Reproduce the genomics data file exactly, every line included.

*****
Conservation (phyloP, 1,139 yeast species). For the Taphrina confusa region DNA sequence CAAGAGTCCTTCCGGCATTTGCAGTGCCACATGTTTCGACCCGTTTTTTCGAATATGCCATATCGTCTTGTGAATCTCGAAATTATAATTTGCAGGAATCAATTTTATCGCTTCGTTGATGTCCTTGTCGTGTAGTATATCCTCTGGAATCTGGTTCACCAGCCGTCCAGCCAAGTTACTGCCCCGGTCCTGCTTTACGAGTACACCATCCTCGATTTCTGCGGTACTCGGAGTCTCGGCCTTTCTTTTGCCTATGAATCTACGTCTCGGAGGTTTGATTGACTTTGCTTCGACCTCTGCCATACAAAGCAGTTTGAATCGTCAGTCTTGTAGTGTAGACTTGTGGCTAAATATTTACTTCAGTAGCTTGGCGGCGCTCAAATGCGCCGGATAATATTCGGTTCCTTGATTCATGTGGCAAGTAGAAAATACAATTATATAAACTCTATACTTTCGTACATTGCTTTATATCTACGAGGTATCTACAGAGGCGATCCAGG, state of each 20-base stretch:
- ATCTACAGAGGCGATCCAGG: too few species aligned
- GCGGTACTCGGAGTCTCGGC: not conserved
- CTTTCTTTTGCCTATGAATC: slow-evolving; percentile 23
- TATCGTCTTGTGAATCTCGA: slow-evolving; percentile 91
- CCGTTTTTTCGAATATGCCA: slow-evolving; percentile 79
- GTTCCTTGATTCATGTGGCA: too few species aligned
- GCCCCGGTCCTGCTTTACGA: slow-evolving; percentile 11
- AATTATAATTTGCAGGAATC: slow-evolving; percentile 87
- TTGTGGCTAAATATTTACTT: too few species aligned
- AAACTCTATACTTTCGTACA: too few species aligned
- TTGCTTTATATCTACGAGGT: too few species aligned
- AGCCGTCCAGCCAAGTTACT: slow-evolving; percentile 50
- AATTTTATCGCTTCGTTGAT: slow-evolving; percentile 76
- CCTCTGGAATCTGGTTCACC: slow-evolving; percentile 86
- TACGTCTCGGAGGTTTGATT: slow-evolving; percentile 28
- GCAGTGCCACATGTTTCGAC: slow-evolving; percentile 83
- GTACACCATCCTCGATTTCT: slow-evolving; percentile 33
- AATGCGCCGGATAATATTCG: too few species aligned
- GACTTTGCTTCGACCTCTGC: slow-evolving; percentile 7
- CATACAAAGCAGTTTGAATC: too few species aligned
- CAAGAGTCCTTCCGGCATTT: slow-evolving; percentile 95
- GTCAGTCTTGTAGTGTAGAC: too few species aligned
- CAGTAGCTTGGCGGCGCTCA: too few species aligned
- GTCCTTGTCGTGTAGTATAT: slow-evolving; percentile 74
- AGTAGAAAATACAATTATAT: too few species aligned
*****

Conservation (phyloP, 1,139 yeast species). For the Taphrina confusa region DNA sequence CAAGAGTCCTTCCGGCATTTGCAGTGCCACATGTTTCGACCCGTTTTTTCGAATATGCCATATCGTCTTGTGAATCTCGAAATTATAATTTGCAGGAATCAATTTTATCGCTTCGTTGATGTCCTTGTCGTGTAGTATATCCTCTGGAATCTGGTTCACCAGCCGTCCAGCCAAGTTACTGCCCCGGTCCTGCTTTACGAGTACACCATCCTCGATTTCTGCGGTACTCGGAGTCTCGGCCTTTCTTTTGCCTATGAATCTACGTCTCGGAGGTTTGATTGACTTTGCTTCGACCTCTGCCATACAAAGCAGTTTGAATCGTCAGTCTTGTAGTGTAGACTTGTGGCTAAATATTTACTTCAGTAGCTTGGCGGCGCTCAAATGCGCCGGATAATATTCGGTTCCTTGATTCATGTGGCAAGTAGAAAATACAATTATATAAACTCTATACTTTCGTACATTGCTTTATATCTACGAGGTATCTACAGAGGCGATCCAGG, state of each 20-base stretch:
- ATCTACAGAGGCGATCCAGG: too few species aligned
- GCGGTACTCGGAGTCTCGGC: not conserved
- CTTTCTTTTGCCTATGAATC: slow-evolving; percentile 23
- TATCGTCTTGTGAATCTCGA: slow-evolving; percentile 91
- CCGTTTTTTCGAATATGCCA: slow-evolving; percentile 79
- GTTCCTTGATTCATGTGGCA: too few species aligned
- GCCCCGGTCCTGCTTTACGA: slow-evolving; percentile 11
- AATTATAATTTGCAGGAATC: slow-evolving; percentile 87
- TTGTGGCTAAATATTTACTT: too few species aligned
- AAACTCTATACTTTCGTACA: too few species aligned
- TTGCTTTATATCTACGAGGT: too few species aligned
- AGCCGTCCAGCCAAGTTACT: slow-evolving; percentile 50
- AATTTTATCGCTTCGTTGAT: slow-evolving; percentile 76
- CCTCTGGAATCTGGTTCACC: slow-evolving; percentile 86
- TACGTCTCGGAGGTTTGATT: slow-evolving; percentile 28
- GCAGTGCCACATGTTTCGAC: slow-evolving; percentile 83
- GTACACCATCCTCGATTTCT: slow-evolving; percentile 33
- AATGCGCCGGATAATATTCG: too few species aligned
- GACTTTGCTTCGACCTCTGC: slow-evolving; percentile 7
- CATACAAAGCAGTTTGAATC: too few species aligned
- CAAGAGTCCTTCCGGCATTT: slow-evolving; percentile 95
- GTCAGTCTTGTAGTGTAGAC: too few species aligned
- CAGTAGCTTGGCGGCGCTCA: too few species aligned
- GTCCTTGTCGTGTAGTATAT: slow-evolving; percentile 74
- AGTAGAAAATACAATTATAT: too few species aligned